The mission of the School Garden Network is to grow healthy students, families, schools, and communities through garden-based education.
To bring the garden into the tightly scheduled school day, garden-based curriculum has been developed for most academic subjects, especially in elementary school. The most obvious connections are to science and nutrition, but gardens are also often used for teaching English, math, art and social science. In secondary school, a garden can be a laboratory for teaching environmental science, horticulture and culinary arts. A history of the purposes behind school gardening can be found in City Bountiful: A History of Community Gardening in America, by Laura J. Lawson.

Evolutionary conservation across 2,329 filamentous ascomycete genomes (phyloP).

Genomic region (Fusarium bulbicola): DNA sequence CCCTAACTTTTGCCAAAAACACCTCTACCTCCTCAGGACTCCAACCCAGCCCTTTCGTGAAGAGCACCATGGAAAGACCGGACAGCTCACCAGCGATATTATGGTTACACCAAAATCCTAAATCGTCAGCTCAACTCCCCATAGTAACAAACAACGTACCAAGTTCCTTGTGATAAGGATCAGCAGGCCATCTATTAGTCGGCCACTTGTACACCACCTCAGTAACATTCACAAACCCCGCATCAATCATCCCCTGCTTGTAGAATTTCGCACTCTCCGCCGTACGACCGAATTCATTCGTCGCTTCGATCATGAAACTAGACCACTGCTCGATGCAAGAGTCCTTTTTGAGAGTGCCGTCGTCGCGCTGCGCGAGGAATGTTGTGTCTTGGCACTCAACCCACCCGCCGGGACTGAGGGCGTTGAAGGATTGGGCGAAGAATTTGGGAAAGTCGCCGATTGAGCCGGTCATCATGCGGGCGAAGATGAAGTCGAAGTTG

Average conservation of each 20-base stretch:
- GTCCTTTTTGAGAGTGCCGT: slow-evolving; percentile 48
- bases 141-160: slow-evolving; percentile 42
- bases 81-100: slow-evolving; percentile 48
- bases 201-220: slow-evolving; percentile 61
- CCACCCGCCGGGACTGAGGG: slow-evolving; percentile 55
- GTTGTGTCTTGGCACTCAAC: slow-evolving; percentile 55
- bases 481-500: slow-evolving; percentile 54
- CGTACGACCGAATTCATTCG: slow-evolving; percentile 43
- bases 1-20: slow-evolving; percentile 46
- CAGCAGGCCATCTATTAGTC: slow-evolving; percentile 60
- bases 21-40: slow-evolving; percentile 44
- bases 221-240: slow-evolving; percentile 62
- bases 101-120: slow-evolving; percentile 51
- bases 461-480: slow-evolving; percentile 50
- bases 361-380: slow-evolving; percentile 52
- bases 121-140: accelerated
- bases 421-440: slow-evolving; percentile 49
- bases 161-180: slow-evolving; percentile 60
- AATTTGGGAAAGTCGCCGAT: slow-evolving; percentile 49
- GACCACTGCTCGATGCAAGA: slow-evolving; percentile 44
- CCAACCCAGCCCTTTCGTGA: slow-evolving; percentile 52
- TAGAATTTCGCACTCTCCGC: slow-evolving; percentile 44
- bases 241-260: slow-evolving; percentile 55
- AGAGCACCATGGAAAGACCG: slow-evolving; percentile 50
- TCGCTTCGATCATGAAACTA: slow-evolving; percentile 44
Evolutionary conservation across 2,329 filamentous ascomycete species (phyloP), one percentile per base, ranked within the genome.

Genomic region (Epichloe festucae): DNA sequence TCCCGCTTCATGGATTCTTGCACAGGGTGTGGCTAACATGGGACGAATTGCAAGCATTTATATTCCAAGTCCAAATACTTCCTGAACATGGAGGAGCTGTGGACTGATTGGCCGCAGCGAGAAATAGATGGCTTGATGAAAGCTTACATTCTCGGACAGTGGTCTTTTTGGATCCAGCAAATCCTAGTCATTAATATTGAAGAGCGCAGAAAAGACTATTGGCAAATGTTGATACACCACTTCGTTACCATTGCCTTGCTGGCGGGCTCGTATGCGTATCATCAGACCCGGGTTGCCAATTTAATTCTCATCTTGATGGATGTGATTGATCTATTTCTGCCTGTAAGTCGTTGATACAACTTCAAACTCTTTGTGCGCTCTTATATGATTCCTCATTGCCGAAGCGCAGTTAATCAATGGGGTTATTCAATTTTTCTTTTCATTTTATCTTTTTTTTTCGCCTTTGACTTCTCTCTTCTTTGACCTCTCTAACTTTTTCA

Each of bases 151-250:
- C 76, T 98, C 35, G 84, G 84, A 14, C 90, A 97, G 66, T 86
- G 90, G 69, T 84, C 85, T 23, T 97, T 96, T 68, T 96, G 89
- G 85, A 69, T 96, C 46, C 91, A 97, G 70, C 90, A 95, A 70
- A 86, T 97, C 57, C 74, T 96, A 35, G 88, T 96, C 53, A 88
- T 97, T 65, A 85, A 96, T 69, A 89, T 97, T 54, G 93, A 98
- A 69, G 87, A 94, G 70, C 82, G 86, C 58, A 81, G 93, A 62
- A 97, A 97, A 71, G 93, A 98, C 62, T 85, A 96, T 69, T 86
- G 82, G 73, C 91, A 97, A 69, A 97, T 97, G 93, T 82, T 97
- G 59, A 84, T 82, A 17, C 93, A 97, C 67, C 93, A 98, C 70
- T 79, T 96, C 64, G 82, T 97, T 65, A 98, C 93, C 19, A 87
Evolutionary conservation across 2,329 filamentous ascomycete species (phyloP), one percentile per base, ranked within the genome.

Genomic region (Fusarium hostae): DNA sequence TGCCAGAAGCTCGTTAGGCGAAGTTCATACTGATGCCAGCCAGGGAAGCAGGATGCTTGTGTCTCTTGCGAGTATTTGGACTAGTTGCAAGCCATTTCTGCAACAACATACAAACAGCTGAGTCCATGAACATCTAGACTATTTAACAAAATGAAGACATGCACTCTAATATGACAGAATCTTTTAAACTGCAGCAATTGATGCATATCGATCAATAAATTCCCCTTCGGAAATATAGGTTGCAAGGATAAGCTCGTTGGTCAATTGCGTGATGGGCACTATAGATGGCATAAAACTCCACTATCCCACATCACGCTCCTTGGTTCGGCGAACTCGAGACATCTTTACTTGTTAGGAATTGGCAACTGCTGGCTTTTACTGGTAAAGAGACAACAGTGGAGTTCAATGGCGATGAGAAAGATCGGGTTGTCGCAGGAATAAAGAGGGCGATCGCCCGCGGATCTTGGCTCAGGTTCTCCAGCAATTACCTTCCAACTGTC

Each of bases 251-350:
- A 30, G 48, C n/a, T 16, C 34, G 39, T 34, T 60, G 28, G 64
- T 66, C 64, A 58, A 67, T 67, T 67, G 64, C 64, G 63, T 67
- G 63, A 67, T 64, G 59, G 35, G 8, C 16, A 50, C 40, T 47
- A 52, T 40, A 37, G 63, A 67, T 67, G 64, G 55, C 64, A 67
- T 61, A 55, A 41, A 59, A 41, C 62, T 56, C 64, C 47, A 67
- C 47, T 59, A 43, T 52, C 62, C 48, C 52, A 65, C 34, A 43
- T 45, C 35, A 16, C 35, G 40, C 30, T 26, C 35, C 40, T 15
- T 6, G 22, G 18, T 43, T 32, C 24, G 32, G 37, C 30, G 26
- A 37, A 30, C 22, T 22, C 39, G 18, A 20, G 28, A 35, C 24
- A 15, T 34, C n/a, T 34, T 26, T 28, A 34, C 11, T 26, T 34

"When middle school students in large urban communities are given the opportunity to learn about ecology in a real-world context, they are more enthusiastic about attending school, make better grades, eat healthier food due to wiser food choices, and become more knowledgeable about natural processes." J. Michael Murphy, an associate professor of psychology at Harvard Medical School